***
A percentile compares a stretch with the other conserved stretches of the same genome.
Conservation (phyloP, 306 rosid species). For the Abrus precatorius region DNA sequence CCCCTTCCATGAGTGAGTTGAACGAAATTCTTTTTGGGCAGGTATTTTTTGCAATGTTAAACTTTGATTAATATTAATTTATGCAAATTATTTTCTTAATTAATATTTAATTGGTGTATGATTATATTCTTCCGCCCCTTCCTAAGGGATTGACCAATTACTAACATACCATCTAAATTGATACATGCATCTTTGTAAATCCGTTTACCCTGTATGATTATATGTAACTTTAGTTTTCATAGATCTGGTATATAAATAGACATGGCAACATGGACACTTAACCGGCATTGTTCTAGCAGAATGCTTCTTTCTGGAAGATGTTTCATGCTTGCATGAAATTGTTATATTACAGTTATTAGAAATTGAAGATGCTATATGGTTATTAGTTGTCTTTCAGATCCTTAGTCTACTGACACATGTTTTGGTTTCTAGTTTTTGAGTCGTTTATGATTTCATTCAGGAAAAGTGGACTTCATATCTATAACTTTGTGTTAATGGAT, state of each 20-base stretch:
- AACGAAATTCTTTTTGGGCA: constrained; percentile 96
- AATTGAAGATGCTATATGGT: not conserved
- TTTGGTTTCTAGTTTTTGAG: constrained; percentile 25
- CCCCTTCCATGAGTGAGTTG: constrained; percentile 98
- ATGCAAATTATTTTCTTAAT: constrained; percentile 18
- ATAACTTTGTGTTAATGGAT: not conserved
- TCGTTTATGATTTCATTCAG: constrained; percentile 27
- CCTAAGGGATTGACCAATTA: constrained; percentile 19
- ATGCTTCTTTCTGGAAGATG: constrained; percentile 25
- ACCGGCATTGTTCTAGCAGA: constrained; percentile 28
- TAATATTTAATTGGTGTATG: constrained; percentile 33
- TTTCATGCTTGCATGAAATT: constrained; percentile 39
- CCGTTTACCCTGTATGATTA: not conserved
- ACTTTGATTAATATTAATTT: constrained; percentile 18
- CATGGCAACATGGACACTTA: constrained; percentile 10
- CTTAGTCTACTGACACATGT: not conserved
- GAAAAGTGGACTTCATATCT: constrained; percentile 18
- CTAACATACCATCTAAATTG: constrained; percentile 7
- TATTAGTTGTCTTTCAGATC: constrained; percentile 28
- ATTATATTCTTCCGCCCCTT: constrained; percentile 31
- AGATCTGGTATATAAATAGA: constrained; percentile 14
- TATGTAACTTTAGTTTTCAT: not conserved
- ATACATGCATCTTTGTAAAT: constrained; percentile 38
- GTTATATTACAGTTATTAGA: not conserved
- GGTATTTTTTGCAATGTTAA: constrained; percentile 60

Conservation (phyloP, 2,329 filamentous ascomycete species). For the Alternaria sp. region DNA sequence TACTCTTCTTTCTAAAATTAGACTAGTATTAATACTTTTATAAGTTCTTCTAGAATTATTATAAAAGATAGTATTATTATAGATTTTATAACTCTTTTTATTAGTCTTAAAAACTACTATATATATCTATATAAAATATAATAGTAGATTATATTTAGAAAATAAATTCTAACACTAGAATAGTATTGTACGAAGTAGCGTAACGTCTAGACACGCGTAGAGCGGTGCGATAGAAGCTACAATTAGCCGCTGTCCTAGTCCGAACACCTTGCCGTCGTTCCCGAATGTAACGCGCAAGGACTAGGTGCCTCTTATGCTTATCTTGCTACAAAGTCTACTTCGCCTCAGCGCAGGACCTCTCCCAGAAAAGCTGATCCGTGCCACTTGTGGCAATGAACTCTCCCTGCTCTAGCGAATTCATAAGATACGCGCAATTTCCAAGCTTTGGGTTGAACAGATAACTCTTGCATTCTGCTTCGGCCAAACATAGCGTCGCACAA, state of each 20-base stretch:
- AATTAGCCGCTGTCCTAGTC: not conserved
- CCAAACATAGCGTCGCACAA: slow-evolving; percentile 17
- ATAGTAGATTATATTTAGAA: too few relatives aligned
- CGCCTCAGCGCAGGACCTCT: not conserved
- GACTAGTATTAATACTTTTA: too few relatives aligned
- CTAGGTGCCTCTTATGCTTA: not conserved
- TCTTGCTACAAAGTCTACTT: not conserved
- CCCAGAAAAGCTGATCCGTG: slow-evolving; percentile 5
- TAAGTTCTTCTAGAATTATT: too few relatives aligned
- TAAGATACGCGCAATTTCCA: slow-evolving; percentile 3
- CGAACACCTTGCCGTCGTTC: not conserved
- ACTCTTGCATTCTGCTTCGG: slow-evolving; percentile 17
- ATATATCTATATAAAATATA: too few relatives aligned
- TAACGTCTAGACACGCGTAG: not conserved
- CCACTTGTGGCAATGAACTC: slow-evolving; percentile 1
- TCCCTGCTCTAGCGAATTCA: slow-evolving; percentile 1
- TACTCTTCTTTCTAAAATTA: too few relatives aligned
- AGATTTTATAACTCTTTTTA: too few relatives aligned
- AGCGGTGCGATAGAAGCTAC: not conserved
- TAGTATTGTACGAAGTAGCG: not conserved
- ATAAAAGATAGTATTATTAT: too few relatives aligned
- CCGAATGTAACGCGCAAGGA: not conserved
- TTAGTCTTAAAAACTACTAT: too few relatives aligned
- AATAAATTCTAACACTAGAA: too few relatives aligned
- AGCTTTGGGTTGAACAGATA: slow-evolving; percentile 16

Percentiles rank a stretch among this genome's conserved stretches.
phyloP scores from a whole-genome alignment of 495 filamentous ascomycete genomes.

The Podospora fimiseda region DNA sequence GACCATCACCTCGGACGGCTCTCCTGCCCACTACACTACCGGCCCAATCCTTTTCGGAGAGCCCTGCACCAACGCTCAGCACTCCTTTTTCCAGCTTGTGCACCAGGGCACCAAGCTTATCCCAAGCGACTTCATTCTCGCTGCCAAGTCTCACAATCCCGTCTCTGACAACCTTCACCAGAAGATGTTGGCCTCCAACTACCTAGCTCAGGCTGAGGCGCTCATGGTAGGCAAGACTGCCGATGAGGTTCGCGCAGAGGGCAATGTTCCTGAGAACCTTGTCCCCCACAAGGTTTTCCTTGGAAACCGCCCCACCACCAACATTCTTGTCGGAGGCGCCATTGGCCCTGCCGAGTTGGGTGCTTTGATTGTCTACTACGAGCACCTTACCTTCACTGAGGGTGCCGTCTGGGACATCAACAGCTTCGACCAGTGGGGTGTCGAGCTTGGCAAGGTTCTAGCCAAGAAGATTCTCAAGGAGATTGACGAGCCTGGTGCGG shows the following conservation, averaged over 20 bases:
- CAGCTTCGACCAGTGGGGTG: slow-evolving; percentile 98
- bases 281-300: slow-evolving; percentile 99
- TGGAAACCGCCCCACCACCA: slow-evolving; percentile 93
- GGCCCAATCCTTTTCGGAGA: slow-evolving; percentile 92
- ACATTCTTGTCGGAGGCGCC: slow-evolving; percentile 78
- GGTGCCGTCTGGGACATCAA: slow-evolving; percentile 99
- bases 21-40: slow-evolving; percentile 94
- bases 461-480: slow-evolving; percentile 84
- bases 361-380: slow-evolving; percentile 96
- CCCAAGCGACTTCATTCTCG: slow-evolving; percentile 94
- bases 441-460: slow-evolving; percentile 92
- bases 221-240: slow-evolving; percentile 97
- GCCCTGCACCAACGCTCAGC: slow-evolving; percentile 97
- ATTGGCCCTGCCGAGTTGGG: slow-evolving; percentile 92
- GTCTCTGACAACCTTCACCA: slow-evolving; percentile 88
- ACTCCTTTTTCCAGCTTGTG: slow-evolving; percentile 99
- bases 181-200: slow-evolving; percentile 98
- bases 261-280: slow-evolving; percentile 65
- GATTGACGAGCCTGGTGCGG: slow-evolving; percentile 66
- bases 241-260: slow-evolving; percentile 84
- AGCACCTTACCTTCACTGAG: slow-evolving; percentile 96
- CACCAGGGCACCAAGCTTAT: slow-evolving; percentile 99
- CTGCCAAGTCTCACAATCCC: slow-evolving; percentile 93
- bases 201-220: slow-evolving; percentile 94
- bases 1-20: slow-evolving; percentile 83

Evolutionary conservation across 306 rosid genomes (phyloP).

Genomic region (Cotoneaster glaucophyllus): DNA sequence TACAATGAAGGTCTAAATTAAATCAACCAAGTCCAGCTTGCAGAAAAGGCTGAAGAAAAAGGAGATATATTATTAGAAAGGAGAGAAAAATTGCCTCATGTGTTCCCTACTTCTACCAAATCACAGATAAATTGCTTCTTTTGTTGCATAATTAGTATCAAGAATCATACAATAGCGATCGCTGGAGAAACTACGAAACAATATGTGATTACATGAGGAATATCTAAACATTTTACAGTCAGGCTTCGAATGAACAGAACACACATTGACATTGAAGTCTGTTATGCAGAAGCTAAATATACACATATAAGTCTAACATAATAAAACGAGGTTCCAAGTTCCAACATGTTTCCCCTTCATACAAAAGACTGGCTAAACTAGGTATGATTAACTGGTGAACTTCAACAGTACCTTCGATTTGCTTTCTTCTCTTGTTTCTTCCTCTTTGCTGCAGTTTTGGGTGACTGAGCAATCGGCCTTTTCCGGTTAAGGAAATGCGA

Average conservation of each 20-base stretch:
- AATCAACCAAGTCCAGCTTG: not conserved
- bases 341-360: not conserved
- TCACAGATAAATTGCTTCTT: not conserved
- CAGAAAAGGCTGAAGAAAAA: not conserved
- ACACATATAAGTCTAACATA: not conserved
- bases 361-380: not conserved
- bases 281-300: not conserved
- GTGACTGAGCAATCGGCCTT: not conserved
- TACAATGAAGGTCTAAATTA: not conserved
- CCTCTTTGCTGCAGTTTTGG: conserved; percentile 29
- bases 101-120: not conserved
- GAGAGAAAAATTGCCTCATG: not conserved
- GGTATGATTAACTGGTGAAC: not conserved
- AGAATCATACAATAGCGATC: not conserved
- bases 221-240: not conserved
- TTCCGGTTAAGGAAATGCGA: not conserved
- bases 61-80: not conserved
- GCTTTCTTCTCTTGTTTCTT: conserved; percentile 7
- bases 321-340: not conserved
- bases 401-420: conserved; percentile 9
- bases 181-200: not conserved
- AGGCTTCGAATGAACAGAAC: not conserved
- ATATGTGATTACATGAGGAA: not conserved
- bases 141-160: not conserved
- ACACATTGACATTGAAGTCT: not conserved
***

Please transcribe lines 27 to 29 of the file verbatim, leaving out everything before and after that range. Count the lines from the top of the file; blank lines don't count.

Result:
- GGTATTTTTTGCAATGTTAA: constrained; percentile 60

Conservation (phyloP, 2,329 filamentous ascomycete species). For the Alternaria sp. region DNA sequence TACTCTTCTTTCTAAAATTAGACTAGTATTAATACTTTTATAAGTTCTTCTAGAATTATTATAAAAGATAGTATTATTATAGATTTTATAACTCTTTTTATTAGTCTTAAAAACTACTATATATATCTATATAAAATATAATAGTAGATTATATTTAGAAAATAAATTCTAACACTAGAATAGTATTGTACGAAGTAGCGTAACGTCTAGACACGCGTAGAGCGGTGCGATAGAAGCTACAATTAGCCGCTGTCCTAGTCCGAACACCTTGCCGTCGTTCCCGAATGTAACGCGCAAGGACTAGGTGCCTCTTATGCTTATCTTGCTACAAAGTCTACTTCGCCTCAGCGCAGGACCTCTCCCAGAAAAGCTGATCCGTGCCACTTGTGGCAATGAACTCTCCCTGCTCTAGCGAATTCATAAGATACGCGCAATTTCCAAGCTTTGGGTTGAACAGATAACTCTTGCATTCTGCTTCGGCCAAACATAGCGTCGCACAA, state of each 20-base stretch:
- AATTAGCCGCTGTCCTAGTC: not conserved